In 1990, this species was at the edge of extinction. Only 51 individuals left in the wild and most of them were old males. Seven years later, recovery program began and the population started growing. Sofisticated techniques like artificial insemination or hand rearing were used to achieve this.

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Kakapos nest every second to fourth year

There are many young males on Anchor island who should reach sexual maturity soon. Therefore researchers are excited to see them breeding.

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“The males that have bred so far on Anchor Island are all young birds, and we don’t know how that might affect their fertility. It’s exciting as we’ve never had so many young males in the breeding population before, but we don’t know what their performance might be.”

Kakapos nest every second to fourth year and the beginning of breeding season is dependent on amount of fruits from Podocarpus trees. Daryl Eason said that Nothofagus trees may play also an important role.

“We don’t really know how kakapo react to beech seeding, but we do know that kakapo used to be widespread in Fiordland and they probably relied on beech seed to raise their chicks.”

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At this moment, this species is found on three islands – Anchor, Whenua Hou and Hautur. All birds have sofisticated transmitters attached to their body. Such transmitters can recognize if there is any female close to the male or if birds copulate. It logs the time they spent together. Researchers get this data every morning so they can analyze it.

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The transmitter recognizes an incubating female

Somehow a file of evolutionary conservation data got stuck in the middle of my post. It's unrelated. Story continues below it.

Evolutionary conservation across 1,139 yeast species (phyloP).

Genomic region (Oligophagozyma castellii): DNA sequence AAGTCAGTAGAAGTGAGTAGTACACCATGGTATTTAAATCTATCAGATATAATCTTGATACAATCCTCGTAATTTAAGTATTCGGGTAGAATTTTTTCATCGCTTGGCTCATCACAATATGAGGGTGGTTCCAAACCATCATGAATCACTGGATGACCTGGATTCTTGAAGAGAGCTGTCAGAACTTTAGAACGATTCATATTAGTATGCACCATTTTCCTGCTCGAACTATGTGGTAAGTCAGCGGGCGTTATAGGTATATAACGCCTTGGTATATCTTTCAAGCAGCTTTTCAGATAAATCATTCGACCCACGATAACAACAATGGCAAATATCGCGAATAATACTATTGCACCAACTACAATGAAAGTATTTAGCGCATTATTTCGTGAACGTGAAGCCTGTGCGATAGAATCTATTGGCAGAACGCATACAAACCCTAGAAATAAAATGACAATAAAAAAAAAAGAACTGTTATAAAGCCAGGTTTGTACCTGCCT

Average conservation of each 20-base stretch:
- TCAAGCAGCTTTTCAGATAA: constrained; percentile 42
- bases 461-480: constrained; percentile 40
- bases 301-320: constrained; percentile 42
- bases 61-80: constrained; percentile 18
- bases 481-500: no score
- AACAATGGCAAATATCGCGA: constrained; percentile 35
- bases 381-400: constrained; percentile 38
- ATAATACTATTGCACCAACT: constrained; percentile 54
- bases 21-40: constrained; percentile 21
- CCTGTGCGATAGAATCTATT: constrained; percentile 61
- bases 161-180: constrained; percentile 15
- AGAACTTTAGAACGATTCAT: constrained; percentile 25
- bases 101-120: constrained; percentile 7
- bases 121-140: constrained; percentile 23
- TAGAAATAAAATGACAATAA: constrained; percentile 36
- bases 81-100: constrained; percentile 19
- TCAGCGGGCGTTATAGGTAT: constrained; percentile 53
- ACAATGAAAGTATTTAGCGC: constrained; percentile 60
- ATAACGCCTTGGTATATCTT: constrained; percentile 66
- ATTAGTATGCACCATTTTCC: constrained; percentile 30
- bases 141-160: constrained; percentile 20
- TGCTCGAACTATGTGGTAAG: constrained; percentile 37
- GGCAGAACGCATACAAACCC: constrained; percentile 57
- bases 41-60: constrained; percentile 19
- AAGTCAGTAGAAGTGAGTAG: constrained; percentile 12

“The rangers on the island can wake up to an email each morning telling them what has happened overnight,” Eason says.

There is a chip „Egg-timer“ in every female transmitter which was originally developed for other flightless birds and now is used for Kakapos. It monitors daily activity of females which usually spend more than 9 hours with finding mates and food sources during the night. However, when they start incubating, daily activity is not longer than 2 hours.

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“It saves us a lot of time walking around islands trying to locate every female kakapo,” Eason says.

Another useful tool in kakapo recovery program is artificial insemination.

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“I’m really looking forward to the day when we can increase the number of chicks being produced just by having more fertile eggs,” Eason says. “It’s always so sad to see infertile eggs.”

Research team is going to use new pumpkin-based food pellets as supplement diet for wild kakapos. They are also ready to hand rear all chicks which wouldn’t be raised by their parents. Generally, natural breeding is prefered to artificial because there is a risk of imprinting.

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Title photo: (c) Mnolf. This file is licensed under the Creative Commons Attribution-Share Alike 3.0 Unported license. GNU Free Documentation License

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3 Comments

  1. Pingback: Kakapo season 2016 » Wildlife & Nature Conservation

  2. Pingback: Kakapo season 2015-16 » New Zealand

  3. Kay Boyer says:

    Love your news. Wish I could live in Australia and experience all the variety’s of parrot species that you have.